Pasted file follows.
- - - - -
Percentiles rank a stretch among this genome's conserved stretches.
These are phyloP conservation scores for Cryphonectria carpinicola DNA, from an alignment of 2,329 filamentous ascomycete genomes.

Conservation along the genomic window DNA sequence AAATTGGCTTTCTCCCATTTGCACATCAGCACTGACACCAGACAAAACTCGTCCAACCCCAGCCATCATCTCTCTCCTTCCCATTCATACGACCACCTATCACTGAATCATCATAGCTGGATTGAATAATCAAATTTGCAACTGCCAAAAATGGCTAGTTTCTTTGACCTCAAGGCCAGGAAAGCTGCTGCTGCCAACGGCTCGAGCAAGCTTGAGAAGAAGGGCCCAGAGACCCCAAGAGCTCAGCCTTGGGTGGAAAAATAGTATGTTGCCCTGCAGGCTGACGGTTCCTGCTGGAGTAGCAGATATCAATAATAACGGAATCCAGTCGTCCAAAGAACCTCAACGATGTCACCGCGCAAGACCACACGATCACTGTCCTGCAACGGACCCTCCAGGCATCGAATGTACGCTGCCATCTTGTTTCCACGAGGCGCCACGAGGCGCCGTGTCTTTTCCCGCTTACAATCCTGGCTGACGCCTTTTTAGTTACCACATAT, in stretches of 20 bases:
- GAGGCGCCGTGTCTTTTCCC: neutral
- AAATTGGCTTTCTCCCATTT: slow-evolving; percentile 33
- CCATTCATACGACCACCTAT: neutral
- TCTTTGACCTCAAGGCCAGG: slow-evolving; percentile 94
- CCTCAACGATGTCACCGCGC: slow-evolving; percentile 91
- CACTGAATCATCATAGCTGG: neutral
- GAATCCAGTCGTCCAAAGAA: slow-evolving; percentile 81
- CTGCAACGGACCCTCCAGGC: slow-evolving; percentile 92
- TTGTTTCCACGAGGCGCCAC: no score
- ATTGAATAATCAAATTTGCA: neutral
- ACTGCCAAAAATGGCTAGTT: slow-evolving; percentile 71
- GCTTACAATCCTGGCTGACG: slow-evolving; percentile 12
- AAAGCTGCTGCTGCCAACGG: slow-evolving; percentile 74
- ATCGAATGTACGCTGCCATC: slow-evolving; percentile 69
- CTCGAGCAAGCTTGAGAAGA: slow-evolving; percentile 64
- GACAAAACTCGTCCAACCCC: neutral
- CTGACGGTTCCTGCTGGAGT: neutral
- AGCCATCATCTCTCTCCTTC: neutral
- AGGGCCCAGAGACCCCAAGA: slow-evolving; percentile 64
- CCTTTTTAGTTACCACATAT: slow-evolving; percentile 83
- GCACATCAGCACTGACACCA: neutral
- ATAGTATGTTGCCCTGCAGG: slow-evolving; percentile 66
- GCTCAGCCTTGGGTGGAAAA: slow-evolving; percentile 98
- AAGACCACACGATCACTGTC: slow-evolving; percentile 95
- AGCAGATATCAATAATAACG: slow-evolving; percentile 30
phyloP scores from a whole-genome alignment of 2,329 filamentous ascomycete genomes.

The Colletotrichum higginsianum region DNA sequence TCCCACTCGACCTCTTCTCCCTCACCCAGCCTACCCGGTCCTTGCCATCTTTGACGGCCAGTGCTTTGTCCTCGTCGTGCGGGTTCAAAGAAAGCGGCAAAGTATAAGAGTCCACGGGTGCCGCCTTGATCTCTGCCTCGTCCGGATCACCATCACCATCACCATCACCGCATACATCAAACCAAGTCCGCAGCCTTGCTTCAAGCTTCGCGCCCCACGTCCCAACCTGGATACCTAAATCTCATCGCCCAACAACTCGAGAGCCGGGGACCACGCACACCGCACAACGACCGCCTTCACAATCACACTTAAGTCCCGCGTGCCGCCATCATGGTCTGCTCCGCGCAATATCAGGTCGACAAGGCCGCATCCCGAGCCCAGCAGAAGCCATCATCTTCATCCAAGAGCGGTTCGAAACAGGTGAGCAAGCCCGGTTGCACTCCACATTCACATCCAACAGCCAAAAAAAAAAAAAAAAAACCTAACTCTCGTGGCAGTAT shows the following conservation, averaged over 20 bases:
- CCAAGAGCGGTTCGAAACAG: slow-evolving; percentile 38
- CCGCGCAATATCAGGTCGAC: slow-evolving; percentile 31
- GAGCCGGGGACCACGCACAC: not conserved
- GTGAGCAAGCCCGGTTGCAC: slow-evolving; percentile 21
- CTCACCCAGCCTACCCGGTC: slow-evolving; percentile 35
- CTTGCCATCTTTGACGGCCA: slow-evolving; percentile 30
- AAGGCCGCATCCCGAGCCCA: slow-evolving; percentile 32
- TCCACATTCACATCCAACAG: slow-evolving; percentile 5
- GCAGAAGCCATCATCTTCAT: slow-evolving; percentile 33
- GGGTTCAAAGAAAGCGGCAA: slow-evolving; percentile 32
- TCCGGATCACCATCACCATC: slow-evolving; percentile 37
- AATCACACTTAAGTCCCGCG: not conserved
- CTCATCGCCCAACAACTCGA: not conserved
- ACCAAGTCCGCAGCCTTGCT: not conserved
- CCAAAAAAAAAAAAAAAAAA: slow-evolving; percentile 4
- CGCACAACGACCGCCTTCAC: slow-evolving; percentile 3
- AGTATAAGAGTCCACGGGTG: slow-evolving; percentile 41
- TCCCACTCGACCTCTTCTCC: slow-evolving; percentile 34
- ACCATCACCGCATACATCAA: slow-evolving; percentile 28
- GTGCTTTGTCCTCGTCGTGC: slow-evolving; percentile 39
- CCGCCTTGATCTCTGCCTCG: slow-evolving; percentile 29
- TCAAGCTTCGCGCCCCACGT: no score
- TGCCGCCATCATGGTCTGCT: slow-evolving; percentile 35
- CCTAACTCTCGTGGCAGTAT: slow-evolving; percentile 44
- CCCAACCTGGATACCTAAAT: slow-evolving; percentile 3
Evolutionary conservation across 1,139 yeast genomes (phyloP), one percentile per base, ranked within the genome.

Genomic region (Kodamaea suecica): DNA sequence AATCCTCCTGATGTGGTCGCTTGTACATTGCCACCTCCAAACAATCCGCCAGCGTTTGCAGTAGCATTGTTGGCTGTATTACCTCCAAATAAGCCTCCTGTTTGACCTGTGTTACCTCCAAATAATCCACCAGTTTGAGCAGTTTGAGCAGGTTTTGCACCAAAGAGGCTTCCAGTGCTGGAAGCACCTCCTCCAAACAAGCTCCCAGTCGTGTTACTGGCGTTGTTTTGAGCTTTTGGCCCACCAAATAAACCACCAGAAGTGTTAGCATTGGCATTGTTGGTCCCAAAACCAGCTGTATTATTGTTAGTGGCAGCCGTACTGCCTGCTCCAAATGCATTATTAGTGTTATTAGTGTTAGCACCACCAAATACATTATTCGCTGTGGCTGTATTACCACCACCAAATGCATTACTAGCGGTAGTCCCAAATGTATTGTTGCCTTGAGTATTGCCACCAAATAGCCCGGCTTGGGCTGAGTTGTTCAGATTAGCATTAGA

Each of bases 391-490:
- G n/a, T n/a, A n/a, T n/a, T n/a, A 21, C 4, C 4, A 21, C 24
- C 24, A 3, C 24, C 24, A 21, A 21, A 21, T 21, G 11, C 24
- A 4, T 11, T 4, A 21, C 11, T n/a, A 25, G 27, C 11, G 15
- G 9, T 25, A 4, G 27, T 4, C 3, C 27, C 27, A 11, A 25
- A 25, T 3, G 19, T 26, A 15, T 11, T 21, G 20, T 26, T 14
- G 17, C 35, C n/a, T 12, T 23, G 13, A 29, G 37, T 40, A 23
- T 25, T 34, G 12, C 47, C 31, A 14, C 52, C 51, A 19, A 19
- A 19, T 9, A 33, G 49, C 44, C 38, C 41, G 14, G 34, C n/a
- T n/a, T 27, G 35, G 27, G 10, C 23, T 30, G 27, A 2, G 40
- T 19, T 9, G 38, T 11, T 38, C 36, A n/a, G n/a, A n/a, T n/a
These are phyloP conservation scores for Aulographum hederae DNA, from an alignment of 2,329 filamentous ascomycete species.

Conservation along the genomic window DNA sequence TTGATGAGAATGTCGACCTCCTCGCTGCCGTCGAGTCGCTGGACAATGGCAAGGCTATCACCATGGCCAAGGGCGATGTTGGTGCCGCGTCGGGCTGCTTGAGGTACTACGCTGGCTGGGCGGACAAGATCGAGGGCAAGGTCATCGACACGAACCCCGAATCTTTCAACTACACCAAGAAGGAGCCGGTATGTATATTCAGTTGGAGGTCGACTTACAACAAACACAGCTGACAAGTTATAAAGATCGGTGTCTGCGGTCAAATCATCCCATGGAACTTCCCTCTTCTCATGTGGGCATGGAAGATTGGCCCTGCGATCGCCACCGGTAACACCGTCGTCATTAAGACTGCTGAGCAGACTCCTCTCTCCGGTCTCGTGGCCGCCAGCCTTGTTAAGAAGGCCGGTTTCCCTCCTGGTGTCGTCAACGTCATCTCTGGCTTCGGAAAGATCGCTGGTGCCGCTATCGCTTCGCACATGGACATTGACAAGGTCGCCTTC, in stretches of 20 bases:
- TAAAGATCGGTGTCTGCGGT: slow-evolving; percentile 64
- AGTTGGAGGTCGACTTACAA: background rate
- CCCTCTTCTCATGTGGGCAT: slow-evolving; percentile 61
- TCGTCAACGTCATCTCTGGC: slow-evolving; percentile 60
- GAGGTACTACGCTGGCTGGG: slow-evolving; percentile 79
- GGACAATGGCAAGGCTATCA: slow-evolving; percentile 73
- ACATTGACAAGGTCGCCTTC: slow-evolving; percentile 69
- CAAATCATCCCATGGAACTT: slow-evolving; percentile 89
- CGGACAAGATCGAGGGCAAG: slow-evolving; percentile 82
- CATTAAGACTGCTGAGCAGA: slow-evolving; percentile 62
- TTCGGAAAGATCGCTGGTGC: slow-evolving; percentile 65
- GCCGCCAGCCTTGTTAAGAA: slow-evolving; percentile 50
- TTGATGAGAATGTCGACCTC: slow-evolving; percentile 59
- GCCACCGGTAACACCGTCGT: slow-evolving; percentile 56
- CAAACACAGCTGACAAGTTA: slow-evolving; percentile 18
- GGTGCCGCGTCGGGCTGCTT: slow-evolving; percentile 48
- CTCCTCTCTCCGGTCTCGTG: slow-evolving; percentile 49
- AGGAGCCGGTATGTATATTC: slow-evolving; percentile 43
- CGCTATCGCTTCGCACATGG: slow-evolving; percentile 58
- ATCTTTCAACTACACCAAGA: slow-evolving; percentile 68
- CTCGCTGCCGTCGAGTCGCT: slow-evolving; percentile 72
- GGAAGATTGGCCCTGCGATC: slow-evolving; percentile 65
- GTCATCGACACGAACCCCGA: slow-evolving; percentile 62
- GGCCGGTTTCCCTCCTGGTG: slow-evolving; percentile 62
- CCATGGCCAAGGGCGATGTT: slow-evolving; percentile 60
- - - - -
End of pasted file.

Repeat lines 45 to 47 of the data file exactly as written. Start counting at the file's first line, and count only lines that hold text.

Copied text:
- CCAAAAAAAAAAAAAAAAAA: slow-evolving; percentile 4
- CGCACAACGACCGCCTTCAC: slow-evolving; percentile 3
- AGTATAAGAGTCCACGGGTG: slow-evolving; percentile 41